With glasses that begin at $6, EyeBuyDirect is one of the cheapest options to buy prescription eyeglasses online. (I have ordered multiple pairs from them ourselves.) While EyeBuyDirect doesn’t offer a home try-on option, they have a unique virtual try on program that uses your computer’s camera to fit glasses to your face virtually (tip: sit in a well-lit place where the light is behind the computer). They also offer a“14-Day Fit & Style guarantee,” which permits customers “to make an equal exchange or return with no questions asked.” Eyebuydirect also maintains a separate “365-Day Product Guarantee” that allows customers to request a one-time replacement pair within 12 months of purchase for a covered reason. I’ve utilized the 14-day no quibble guarantee before, and found their customer service was fast and friendly.
Zenni Optical, which began out of a garage in in 2003 out of a garage in California, is one of our favorite affordable options for prescription eyeglasses.They are super-affordable and offer over 1,600 of frame style and color combinations, which start at just $6.95 including single-vision lenses. While the company does not maintain a try-at-home option, they have a virtual mirror that you can try. And with prices this affordable, if one pair of glasses doesn’t work out, it’s not a huge deal.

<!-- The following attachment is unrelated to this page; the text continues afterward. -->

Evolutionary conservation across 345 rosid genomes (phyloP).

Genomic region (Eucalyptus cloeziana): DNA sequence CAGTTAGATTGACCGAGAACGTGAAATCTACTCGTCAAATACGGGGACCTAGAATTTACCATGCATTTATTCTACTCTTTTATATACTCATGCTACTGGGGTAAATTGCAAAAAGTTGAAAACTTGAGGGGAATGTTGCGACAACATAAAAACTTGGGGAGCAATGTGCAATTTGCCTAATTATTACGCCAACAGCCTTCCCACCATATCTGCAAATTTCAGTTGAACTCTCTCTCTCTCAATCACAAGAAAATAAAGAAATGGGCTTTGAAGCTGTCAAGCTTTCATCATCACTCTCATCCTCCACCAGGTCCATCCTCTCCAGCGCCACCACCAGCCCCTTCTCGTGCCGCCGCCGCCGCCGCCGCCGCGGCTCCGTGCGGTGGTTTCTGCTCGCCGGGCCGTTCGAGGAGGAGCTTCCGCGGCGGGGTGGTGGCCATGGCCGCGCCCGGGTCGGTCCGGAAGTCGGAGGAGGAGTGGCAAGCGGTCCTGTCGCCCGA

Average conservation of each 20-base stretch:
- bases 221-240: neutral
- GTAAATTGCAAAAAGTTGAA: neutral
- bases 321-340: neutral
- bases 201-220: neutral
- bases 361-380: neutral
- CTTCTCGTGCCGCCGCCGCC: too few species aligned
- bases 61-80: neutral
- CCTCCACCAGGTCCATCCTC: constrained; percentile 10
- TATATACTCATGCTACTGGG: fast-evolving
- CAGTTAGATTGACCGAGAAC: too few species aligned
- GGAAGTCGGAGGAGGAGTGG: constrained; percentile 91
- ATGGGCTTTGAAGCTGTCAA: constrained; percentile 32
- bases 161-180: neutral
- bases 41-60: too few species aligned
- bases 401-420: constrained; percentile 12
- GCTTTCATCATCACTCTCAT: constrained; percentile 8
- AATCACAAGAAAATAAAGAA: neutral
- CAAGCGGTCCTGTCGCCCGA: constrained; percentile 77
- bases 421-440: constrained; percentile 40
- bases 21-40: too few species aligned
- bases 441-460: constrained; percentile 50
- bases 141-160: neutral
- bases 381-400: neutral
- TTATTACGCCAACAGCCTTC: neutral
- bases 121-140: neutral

Even More Affordable Alternatives to Warby Parker
Need more options? See Modern Fellows’ ultimate guide to buying prescription eyeglasses online and my guide to the absolute cheapest prescription eye-wear for glasses from just $6.
Another option: Warby Parker
Of course, you can also try Warby Parker’s home try-on program. Warby Parker is constantly adding to its line of attractive eyeglasses and sunglasses, including with limited-edition offerings, which start at $95 including single-vision lenses. (The company has also introduced Scout, a service for contact lenses.) Warby Parker’s home try-on program lets you choose 5 frames for 5 days with free shipping. You can also try on as many as you wish at their growing network of physical stores. Warby Parker also offers blue light blocking lenses for an additional charge.
About JakeJake is passionate about exploring entrepreneurs' global journeys. He founded Modern Fellows in 2012 to get to know the entrepreneurs behind the innovative brands helping men dress sharp in the digital age. Jake has written about entrepreneurship, international business and/or fashion for outlets including Business Week, Forbes, Inc., Details Style Syndicate and Primer Magazine, and has provided analysis on international business for BBC Radio, NBC News, CNN and Time Magazine.